As can be seen from equation (1), it is desirable for the W/L ratio of the transistor 302 to be approximately the same as the W/L ratio of the transistor shown in FIG. 2. This ensures that the current provided to the OLED will be approximately the same because the current applied to the OLED is proportional to the W/L ratio of the drive transistor.
When the W/L ratio is preserved, and the gate to source capacitance is at least 100 femtofarads (fF), approximately the same current level is provided to the OLED 204 during the field interval as is provided by the pixel structure shown in FIG. 2. In addition, the fill factor of the pixel structure remains the same because the area occupied by the capacitor in the pixel structure of FIG. 2 is at least partially occupied by the larger drive transistor 302 of the pixel structure shown in FIG. 3.
One concern with the pixel structure shown in FIG. 3 is the reduction in the storage capacitance when the drive transistor 302 is turned off. This corresponds to a pixel that is turned off, i.e. a dark pixel on the display. The reduction in pixel capacitance when the pixel structure shown in FIG. 3 is turned off may cause the pixel to erroneously turn on during the frame interval. Accordingly, it may be desirable to include a small capacitor 304 (shown in phantom) in the pixel structure shown in FIG. 3 in order to maintain the pixel in an off state for a field interval after it has been turned off. In the exemplary embodiment of the invention, the inventors have determined a capacitor 304 having a capacitance of as little as 10 fF is sufficient to hold the pixel in to an “off” state.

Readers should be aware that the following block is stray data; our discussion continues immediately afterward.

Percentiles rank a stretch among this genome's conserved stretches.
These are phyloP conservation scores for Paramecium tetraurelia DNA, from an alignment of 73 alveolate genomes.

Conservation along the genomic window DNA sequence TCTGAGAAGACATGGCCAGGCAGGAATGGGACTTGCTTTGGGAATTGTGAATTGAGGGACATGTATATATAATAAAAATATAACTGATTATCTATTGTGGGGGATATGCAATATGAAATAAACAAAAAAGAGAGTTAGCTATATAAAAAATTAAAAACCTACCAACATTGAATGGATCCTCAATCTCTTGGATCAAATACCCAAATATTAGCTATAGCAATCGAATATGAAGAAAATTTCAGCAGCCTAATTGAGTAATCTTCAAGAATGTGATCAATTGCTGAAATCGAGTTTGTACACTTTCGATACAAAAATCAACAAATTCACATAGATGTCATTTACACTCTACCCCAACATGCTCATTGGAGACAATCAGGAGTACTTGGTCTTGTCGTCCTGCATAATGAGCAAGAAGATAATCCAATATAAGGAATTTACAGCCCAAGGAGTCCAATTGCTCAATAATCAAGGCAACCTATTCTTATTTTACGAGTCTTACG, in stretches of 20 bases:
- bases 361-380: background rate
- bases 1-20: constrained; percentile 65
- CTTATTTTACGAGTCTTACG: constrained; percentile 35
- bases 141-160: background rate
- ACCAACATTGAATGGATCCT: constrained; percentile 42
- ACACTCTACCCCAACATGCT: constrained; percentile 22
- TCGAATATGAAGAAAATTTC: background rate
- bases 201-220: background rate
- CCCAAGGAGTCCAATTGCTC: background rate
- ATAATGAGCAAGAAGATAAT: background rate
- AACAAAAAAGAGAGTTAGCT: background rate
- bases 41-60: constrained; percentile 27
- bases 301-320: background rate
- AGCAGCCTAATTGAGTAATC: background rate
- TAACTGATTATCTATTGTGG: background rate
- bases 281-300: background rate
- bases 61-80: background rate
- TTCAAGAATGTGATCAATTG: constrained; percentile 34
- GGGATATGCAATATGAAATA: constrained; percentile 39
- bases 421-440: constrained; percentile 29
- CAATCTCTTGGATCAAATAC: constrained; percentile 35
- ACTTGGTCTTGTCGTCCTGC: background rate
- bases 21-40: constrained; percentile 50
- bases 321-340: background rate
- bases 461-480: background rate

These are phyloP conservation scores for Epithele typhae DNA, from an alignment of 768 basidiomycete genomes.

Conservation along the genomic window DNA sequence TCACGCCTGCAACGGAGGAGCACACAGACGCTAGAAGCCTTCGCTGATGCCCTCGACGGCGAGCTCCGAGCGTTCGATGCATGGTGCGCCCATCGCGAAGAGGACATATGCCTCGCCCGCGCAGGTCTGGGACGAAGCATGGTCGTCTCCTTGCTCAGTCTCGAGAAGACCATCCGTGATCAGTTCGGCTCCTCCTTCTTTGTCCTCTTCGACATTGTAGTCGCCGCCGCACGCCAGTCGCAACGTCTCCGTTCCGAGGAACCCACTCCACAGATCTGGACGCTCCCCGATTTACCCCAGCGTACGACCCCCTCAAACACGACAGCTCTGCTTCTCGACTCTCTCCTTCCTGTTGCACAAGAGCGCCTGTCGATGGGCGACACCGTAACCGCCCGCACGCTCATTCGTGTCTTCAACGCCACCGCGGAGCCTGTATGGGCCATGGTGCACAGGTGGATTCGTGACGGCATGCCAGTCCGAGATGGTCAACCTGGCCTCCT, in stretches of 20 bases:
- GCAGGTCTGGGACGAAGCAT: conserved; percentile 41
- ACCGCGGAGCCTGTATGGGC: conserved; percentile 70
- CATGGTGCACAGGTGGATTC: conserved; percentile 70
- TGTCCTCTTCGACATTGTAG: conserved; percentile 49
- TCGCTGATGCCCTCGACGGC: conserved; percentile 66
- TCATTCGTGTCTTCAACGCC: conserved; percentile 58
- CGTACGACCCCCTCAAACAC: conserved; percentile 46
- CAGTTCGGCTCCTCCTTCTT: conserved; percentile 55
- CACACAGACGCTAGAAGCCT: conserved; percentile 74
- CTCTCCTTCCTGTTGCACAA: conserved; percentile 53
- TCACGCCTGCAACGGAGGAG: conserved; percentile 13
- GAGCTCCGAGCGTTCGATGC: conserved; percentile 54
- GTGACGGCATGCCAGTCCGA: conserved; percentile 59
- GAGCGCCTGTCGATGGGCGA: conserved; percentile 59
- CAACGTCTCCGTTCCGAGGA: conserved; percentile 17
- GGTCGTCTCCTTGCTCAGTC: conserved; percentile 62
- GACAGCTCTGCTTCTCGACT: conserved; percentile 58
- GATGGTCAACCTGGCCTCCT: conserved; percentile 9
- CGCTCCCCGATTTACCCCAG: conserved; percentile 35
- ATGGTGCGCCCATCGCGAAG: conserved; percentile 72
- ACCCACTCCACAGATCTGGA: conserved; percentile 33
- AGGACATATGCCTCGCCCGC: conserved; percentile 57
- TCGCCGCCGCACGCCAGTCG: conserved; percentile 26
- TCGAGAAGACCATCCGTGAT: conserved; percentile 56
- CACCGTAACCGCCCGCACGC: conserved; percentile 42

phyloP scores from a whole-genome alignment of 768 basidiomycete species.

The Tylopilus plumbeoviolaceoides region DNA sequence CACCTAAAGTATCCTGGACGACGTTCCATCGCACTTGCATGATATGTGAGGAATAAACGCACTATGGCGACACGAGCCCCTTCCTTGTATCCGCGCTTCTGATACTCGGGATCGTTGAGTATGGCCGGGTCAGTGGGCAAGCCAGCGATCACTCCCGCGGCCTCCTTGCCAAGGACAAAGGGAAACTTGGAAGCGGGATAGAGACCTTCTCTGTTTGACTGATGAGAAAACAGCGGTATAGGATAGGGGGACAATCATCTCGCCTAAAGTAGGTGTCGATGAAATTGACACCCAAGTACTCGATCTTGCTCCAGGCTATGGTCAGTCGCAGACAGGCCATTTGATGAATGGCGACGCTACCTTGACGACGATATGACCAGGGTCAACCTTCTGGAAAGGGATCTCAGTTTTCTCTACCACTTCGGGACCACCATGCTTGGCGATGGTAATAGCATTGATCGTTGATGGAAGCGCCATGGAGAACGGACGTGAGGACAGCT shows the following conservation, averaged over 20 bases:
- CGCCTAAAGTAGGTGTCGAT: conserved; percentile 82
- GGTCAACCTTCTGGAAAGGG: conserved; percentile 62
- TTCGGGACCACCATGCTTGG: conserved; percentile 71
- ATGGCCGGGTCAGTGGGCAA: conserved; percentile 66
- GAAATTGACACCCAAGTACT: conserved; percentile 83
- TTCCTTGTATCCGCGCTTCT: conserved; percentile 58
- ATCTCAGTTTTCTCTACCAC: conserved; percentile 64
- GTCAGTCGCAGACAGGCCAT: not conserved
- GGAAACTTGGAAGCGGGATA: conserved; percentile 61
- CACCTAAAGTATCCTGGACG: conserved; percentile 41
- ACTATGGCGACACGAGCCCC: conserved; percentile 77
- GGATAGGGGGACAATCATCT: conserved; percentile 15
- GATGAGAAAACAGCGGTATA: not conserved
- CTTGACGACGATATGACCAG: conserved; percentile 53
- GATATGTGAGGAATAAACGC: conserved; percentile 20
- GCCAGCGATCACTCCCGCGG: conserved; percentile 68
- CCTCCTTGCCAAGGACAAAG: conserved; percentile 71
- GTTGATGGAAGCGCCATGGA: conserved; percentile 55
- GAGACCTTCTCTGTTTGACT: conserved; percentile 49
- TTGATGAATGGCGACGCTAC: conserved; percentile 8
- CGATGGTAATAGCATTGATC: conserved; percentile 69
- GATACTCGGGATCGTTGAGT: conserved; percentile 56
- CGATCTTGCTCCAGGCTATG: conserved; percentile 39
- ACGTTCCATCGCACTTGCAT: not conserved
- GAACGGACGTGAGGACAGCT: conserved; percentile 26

The capacitor 304 may be explicitly implemented in the pixel structure, as shown in FIG. 3, or it may be implicitly implemented as a capacitance between the gate electrode of the TFT and the substrate or ground plane on which the TFT's are formed. This structure is illustrated in FIG. 4. As shown in FIG. 4, the TFT 402 is formed between the gate electrode and a body connection 406 between the TFT and VDD. This effectively forms a capacitor between the gate electrode of transistor 402 and VDD even when transistor 402 is turned off. Alternatively, the body 405 may be connected to ground by the connection 404 (shown in phantom). In this configuration, the pixel structure shown in FIG. 4 may be suitable for use with an EL display device.
FIG. 5 is a top plan view of a pixel structure such as that shown in FIG. 2 while FIGS. 6 and 7 are top plan views of alternative pixel structures such as those shown in FIGS. 3 and 4, respectively. The structure shown in FIG. 6 employs the optional capacitor 304 while the structure shown in FIG. 7 does not. In addition, the structure shown in FIG. 7 illustrates the optional body connection 406 (shown in FIG. 4) that implements the turn-off capacitance between the gate electrode and the body of the TFT 402. It can be seen that the fill factor (ratio of light-emitting material to the total pixel area) remains substantially the same for all of the pixel structures while the drive transistors 302 in FIG. 6 and 402 in FIG. 7 are larger in area than the drive transistor 104 in FIG. 5. Conversely, the area occupied by the capacitor 304 of FIG. 6 is less than that occupied by the capacitor 108 of FIG. 5.
While the invention has been described in terms of an exemplary embodiment, it is contemplated that it may be practiced as outlined above within the scope of the appended claims.
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|U.S. Classification||315/169.1, 315/169.3, 257/E27.111, 345/76|
|International Classification||H01L27/08, H01L21/8234, H01L27/12, H01S5/042, H01L27/06, H01L51/50, H01L29/786, G02F1/1368, H01L21/336|
|Cooperative Classification||H01L27/12, H01S5/042|